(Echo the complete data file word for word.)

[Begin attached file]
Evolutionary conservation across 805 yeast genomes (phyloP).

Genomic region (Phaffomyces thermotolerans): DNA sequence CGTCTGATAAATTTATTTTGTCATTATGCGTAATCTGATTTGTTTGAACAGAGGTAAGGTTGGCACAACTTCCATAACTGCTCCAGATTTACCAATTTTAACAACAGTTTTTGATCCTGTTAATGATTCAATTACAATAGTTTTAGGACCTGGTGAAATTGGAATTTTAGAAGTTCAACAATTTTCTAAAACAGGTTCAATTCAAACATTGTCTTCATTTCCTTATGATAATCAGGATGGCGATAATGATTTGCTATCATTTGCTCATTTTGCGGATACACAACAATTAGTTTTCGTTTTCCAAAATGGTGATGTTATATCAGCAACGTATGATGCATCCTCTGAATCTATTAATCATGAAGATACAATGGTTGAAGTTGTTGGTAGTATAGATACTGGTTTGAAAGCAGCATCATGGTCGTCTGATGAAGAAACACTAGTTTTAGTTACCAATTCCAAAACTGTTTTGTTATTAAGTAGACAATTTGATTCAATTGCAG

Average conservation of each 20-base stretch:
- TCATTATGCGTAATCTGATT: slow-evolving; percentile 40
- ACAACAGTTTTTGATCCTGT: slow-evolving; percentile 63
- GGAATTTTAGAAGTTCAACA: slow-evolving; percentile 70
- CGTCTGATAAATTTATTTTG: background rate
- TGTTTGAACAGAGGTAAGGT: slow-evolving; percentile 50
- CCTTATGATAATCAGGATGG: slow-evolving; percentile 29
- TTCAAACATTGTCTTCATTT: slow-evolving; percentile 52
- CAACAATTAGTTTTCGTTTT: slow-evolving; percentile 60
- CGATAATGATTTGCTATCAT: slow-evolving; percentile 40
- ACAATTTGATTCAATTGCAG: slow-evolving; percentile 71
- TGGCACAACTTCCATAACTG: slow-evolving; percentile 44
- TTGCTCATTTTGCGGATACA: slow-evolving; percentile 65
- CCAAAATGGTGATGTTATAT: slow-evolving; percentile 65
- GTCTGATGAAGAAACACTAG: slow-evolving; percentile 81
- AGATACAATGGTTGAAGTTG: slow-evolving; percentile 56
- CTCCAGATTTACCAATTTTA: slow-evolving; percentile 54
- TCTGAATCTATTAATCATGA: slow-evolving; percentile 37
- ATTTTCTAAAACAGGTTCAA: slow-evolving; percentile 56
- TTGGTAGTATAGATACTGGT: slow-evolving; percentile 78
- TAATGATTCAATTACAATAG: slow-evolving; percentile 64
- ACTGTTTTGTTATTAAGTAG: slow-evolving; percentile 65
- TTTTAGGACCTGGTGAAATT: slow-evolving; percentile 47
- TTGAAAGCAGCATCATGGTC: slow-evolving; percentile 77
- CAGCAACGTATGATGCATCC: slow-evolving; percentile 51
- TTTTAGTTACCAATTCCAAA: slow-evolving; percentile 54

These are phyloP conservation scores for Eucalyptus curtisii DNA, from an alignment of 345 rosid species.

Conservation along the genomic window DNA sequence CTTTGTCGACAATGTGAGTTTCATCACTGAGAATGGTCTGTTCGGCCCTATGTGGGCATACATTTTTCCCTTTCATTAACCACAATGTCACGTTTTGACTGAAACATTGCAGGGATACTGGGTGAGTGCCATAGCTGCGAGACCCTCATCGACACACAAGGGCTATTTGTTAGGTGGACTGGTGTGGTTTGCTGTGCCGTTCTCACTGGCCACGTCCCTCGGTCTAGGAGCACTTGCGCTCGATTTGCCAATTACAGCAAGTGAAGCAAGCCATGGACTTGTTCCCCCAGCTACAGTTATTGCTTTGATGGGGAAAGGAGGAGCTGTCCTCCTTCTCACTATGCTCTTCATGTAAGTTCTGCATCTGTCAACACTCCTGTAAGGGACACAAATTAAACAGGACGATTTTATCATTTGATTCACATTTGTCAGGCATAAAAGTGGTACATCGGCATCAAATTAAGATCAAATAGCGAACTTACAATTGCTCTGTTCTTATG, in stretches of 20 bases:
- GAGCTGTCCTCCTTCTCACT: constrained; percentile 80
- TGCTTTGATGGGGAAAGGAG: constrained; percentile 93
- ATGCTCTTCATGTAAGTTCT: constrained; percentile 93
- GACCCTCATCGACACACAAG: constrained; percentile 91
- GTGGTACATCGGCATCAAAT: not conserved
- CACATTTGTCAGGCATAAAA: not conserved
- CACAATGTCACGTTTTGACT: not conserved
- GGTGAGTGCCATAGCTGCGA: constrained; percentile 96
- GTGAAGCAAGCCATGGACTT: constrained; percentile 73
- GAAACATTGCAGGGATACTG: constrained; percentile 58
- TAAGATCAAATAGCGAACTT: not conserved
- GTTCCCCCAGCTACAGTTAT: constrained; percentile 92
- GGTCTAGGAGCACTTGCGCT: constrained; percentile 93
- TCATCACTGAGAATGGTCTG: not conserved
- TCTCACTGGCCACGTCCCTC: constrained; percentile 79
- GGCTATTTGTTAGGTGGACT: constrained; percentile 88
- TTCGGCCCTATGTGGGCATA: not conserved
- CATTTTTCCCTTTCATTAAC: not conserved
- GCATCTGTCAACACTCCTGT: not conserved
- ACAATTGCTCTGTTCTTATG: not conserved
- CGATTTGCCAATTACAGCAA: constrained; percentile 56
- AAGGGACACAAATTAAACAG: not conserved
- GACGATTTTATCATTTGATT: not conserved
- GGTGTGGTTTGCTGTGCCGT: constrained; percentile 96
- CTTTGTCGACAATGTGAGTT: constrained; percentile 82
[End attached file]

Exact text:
Evolutionary conservation across 805 yeast genomes (phyloP).

Genomic region (Phaffomyces thermotolerans): DNA sequence CGTCTGATAAATTTATTTTGTCATTATGCGTAATCTGATTTGTTTGAACAGAGGTAAGGTTGGCACAACTTCCATAACTGCTCCAGATTTACCAATTTTAACAACAGTTTTTGATCCTGTTAATGATTCAATTACAATAGTTTTAGGACCTGGTGAAATTGGAATTTTAGAAGTTCAACAATTTTCTAAAACAGGTTCAATTCAAACATTGTCTTCATTTCCTTATGATAATCAGGATGGCGATAATGATTTGCTATCATTTGCTCATTTTGCGGATACACAACAATTAGTTTTCGTTTTCCAAAATGGTGATGTTATATCAGCAACGTATGATGCATCCTCTGAATCTATTAATCATGAAGATACAATGGTTGAAGTTGTTGGTAGTATAGATACTGGTTTGAAAGCAGCATCATGGTCGTCTGATGAAGAAACACTAGTTTTAGTTACCAATTCCAAAACTGTTTTGTTATTAAGTAGACAATTTGATTCAATTGCAG

Average conservation of each 20-base stretch:
- TCATTATGCGTAATCTGATT: slow-evolving; percentile 40
- ACAACAGTTTTTGATCCTGT: slow-evolving; percentile 63
- GGAATTTTAGAAGTTCAACA: slow-evolving; percentile 70
- CGTCTGATAAATTTATTTTG: background rate
- TGTTTGAACAGAGGTAAGGT: slow-evolving; percentile 50
- CCTTATGATAATCAGGATGG: slow-evolving; percentile 29
- TTCAAACATTGTCTTCATTT: slow-evolving; percentile 52
- CAACAATTAGTTTTCGTTTT: slow-evolving; percentile 60
- CGATAATGATTTGCTATCAT: slow-evolving; percentile 40
- ACAATTTGATTCAATTGCAG: slow-evolving; percentile 71
- TGGCACAACTTCCATAACTG: slow-evolving; percentile 44
- TTGCTCATTTTGCGGATACA: slow-evolving; percentile 65
- CCAAAATGGTGATGTTATAT: slow-evolving; percentile 65
- GTCTGATGAAGAAACACTAG: slow-evolving; percentile 81
- AGATACAATGGTTGAAGTTG: slow-evolving; percentile 56
- CTCCAGATTTACCAATTTTA: slow-evolving; percentile 54
- TCTGAATCTATTAATCATGA: slow-evolving; percentile 37
- ATTTTCTAAAACAGGTTCAA: slow-evolving; percentile 56
- TTGGTAGTATAGATACTGGT: slow-evolving; percentile 78
- TAATGATTCAATTACAATAG: slow-evolving; percentile 64
- ACTGTTTTGTTATTAAGTAG: slow-evolving; percentile 65
- TTTTAGGACCTGGTGAAATT: slow-evolving; percentile 47
- TTGAAAGCAGCATCATGGTC: slow-evolving; percentile 77
- CAGCAACGTATGATGCATCC: slow-evolving; percentile 51
- TTTTAGTTACCAATTCCAAA: slow-evolving; percentile 54

These are phyloP conservation scores for Eucalyptus curtisii DNA, from an alignment of 345 rosid species.

Conservation along the genomic window DNA sequence CTTTGTCGACAATGTGAGTTTCATCACTGAGAATGGTCTGTTCGGCCCTATGTGGGCATACATTTTTCCCTTTCATTAACCACAATGTCACGTTTTGACTGAAACATTGCAGGGATACTGGGTGAGTGCCATAGCTGCGAGACCCTCATCGACACACAAGGGCTATTTGTTAGGTGGACTGGTGTGGTTTGCTGTGCCGTTCTCACTGGCCACGTCCCTCGGTCTAGGAGCACTTGCGCTCGATTTGCCAATTACAGCAAGTGAAGCAAGCCATGGACTTGTTCCCCCAGCTACAGTTATTGCTTTGATGGGGAAAGGAGGAGCTGTCCTCCTTCTCACTATGCTCTTCATGTAAGTTCTGCATCTGTCAACACTCCTGTAAGGGACACAAATTAAACAGGACGATTTTATCATTTGATTCACATTTGTCAGGCATAAAAGTGGTACATCGGCATCAAATTAAGATCAAATAGCGAACTTACAATTGCTCTGTTCTTATG, in stretches of 20 bases:
- GAGCTGTCCTCCTTCTCACT: constrained; percentile 80
- TGCTTTGATGGGGAAAGGAG: constrained; percentile 93
- ATGCTCTTCATGTAAGTTCT: constrained; percentile 93
- GACCCTCATCGACACACAAG: constrained; percentile 91
- GTGGTACATCGGCATCAAAT: not conserved
- CACATTTGTCAGGCATAAAA: not conserved
- CACAATGTCACGTTTTGACT: not conserved
- GGTGAGTGCCATAGCTGCGA: constrained; percentile 96
- GTGAAGCAAGCCATGGACTT: constrained; percentile 73
- GAAACATTGCAGGGATACTG: constrained; percentile 58
- TAAGATCAAATAGCGAACTT: not conserved
- GTTCCCCCAGCTACAGTTAT: constrained; percentile 92
- GGTCTAGGAGCACTTGCGCT: constrained; percentile 93
- TCATCACTGAGAATGGTCTG: not conserved
- TCTCACTGGCCACGTCCCTC: constrained; percentile 79
- GGCTATTTGTTAGGTGGACT: constrained; percentile 88
- TTCGGCCCTATGTGGGCATA: not conserved
- CATTTTTCCCTTTCATTAAC: not conserved
- GCATCTGTCAACACTCCTGT: not conserved
- ACAATTGCTCTGTTCTTATG: not conserved
- CGATTTGCCAATTACAGCAA: constrained; percentile 56
- AAGGGACACAAATTAAACAG: not conserved
- GACGATTTTATCATTTGATT: not conserved
- GGTGTGGTTTGCTGTGCCGT: constrained; percentile 96
- CTTTGTCGACAATGTGAGTT: constrained; percentile 82